Mindfulness: What Are You Paying Attention To?

 
 

We live in a progressive world with access to unlimited information, research and knowledge. People are predominantly well educated and enjoy the modernised world’s expanse of choice, just look at that cereal aisle in the supermarket!

Within this context do we have a disposition to trust, a culture to take for granted what is sold to us? Whether it be good marketing, labels, descriptive words on a product or simply the presentation of a product. It’s colour, it’s style, touch, and design. If it makes us feel good, or we think it’s good, it is good.

The performance of a product is vital, but without considered thought and knowledge for associated risks, we purchase products on the platform of advertising, what we think and what appeals to our senses. There is a psychology to buying, to product packaging, pricing, marketing and to selling. When we choose an item off the supermarket shelf most often an enormous amount of money, time, research and development has been applied by the manufacturer to engage us, the consumer. The Howard-Sheth buying behaviour model identifies Attention; Comprehension; Attitude; Intent; as the consumers path to purchase. The stage of comprehension and attitude need to resonate and be in sync with our values, what we truly want.

 
 
 
 
 
 

So many of us intelligent humans bring things into our very personal space, our bodies, and our personal environments, our homes, without checking them out. I have done and I still do it. What is this culture that we have created for ourselves? We work hard, we want what’s good and what will support our wellbeing and especially that of our children. Is it a time factor, are we just too busy or is it a complex matrix of trust. We trust, we think it’s okay, we believe. Are there other reasons? If someone does rise up with a voice they can be labelled an alarmist, extremist, weird, alternate and so it goes on. This labelling categorises and consequently distracts and minimises the message.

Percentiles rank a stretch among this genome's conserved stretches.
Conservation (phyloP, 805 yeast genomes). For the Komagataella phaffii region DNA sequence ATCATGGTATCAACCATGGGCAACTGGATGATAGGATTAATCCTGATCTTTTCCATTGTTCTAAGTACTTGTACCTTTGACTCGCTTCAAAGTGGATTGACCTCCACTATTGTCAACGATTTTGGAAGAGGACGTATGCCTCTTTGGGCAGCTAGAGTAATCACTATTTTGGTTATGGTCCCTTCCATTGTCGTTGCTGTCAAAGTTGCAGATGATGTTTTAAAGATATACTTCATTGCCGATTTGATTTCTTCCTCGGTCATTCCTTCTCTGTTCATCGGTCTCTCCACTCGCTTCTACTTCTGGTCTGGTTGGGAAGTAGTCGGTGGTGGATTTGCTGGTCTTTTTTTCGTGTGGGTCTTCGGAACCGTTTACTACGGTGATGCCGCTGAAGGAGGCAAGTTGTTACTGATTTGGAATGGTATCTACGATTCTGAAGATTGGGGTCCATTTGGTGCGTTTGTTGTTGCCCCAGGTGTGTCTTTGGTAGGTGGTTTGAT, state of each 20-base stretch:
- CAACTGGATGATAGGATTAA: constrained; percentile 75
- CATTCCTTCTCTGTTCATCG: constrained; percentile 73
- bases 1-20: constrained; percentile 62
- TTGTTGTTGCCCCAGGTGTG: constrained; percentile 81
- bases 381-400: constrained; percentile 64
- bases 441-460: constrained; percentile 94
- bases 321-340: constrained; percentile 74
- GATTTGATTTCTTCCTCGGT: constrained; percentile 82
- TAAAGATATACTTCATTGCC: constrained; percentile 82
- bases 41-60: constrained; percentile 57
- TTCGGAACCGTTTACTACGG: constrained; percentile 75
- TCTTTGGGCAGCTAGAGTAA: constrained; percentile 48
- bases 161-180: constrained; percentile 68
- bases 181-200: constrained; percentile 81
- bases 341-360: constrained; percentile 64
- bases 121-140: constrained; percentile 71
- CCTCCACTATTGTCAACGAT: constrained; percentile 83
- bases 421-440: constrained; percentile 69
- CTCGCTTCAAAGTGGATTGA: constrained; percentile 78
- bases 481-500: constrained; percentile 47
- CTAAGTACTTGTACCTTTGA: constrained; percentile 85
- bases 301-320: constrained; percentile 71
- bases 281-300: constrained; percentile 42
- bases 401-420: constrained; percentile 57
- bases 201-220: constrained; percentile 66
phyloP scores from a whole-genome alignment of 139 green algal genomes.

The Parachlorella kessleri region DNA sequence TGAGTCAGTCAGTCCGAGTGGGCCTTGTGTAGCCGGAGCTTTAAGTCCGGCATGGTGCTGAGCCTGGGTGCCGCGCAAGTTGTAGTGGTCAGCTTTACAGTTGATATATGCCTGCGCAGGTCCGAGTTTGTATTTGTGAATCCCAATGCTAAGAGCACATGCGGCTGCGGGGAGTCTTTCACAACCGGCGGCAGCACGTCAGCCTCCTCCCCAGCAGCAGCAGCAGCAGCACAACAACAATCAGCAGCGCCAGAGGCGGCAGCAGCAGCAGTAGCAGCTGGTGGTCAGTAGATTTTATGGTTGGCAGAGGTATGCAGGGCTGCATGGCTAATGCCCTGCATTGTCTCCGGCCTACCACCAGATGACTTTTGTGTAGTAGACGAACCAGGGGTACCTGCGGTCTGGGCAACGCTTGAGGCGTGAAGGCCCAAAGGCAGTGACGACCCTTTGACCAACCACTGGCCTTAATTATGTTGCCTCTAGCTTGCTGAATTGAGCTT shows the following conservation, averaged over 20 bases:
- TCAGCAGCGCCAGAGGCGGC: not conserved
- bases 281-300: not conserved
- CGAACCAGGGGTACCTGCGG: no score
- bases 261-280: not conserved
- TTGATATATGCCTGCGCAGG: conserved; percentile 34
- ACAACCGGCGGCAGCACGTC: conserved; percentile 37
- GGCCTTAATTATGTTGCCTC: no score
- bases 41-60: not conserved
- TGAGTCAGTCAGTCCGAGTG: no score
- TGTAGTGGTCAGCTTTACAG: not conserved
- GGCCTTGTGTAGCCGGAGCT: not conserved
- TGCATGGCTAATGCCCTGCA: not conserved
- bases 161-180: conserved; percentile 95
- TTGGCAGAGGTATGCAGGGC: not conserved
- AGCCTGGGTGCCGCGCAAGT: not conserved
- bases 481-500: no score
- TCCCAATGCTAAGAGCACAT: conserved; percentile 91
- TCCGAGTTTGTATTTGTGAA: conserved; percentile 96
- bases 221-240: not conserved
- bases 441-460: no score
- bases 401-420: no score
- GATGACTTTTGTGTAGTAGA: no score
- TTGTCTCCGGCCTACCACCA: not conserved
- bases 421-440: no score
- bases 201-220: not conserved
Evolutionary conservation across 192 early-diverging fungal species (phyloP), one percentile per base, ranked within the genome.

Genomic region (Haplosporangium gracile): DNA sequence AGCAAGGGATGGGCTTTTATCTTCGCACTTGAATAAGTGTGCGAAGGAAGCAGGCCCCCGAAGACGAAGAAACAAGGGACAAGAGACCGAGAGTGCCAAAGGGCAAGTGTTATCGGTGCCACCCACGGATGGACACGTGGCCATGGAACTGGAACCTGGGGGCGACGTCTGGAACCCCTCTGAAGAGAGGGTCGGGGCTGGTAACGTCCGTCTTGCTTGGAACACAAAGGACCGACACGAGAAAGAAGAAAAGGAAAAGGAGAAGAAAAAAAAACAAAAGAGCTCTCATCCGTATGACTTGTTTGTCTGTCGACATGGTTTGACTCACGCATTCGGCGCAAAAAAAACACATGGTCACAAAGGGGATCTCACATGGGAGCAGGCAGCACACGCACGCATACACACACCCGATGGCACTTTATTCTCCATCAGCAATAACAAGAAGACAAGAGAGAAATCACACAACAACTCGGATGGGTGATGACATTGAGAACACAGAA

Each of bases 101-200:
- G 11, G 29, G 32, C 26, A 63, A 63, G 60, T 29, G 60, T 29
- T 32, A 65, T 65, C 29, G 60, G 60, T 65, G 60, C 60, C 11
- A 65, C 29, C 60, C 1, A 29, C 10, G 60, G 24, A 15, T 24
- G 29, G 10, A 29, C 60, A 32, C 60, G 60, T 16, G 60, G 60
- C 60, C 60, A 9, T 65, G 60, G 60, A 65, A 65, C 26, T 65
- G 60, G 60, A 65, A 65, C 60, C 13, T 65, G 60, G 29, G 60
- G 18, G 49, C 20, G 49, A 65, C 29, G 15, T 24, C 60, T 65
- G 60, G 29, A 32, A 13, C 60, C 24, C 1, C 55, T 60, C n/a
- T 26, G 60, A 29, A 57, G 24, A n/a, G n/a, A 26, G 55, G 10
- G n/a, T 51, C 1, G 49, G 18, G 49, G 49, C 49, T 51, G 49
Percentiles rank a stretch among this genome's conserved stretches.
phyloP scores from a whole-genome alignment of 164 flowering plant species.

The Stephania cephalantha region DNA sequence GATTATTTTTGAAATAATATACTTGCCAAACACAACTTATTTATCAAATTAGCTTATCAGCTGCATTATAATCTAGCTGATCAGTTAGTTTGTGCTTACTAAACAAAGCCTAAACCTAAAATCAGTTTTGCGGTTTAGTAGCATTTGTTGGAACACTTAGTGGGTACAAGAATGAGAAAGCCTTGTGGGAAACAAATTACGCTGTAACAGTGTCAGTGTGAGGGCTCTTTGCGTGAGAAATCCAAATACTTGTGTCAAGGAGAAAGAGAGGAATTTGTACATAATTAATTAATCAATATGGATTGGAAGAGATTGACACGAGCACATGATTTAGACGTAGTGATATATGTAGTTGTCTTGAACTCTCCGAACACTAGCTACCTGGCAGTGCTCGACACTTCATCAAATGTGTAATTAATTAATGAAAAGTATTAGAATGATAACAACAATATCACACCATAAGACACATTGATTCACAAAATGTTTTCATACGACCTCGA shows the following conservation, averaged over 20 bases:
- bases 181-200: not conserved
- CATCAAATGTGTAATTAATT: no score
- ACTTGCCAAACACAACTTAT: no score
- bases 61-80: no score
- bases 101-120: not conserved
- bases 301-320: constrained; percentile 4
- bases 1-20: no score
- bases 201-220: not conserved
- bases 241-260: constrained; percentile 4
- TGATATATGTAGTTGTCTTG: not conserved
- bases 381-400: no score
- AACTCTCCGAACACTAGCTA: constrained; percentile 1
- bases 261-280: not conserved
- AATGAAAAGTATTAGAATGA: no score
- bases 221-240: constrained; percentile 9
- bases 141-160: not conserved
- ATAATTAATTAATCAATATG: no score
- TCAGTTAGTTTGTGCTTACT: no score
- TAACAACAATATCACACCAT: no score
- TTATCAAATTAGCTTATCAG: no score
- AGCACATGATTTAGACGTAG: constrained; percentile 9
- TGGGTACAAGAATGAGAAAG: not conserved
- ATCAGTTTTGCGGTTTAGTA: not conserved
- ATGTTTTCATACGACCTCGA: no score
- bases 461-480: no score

Why do we trust the multi-nationals so blatantly? I appreciate companies, businesses providing us with amazing products and giving us access to wonderful things through their innovation, creativity and ingenuity but management of potential risk seems to be low on the agenda.

The dichotomy where so many wonderful initiatives work endlessly to improve life expectancy of children in developing nations and here in Australia, according to the Cure Brain Cancer Foundation “Brain cancer (or malignant brain tumours) kill more children than any other disease.” Too many children in Australia are dying too young.  The Babysafe Project is one US-based global initiative committed to bringing awareness to reduce harm of radiation (EMFs) during pregnancy.  The Project was inspired by the work of Dr. Hugh Taylor and his research team at Yale University School of Medicine, as well as hundreds of other researchers around the world who have contributed to the understanding of the impact of wireless radiation on human health. The goals of the Project have been endorsed by many of the world’s leading experts in the fields of microwave radiation, brain development, obstetrics, pediatrics and public health. Read the Joint Statement on Wireless Radiation and Pregnancy

Sickness, allergies, auto-immune diseases, fatigue, stress are costly on all fronts. Something is out of order and we need to take some time and within our own spheres, our own homes, create safer environments for our children and ourselves. Let’s do what we can do. I resonate with Dr Hugh Taylor “...there’s essentially no downside to being cautious…”

It is a simple start:

  • Replacing toxic with non-toxic
  • Implementing habits to reduce the harm of EMFs, eg. phones and wifi.
  • Ensuring air quality in our home

All the best,

V.

 
Autumn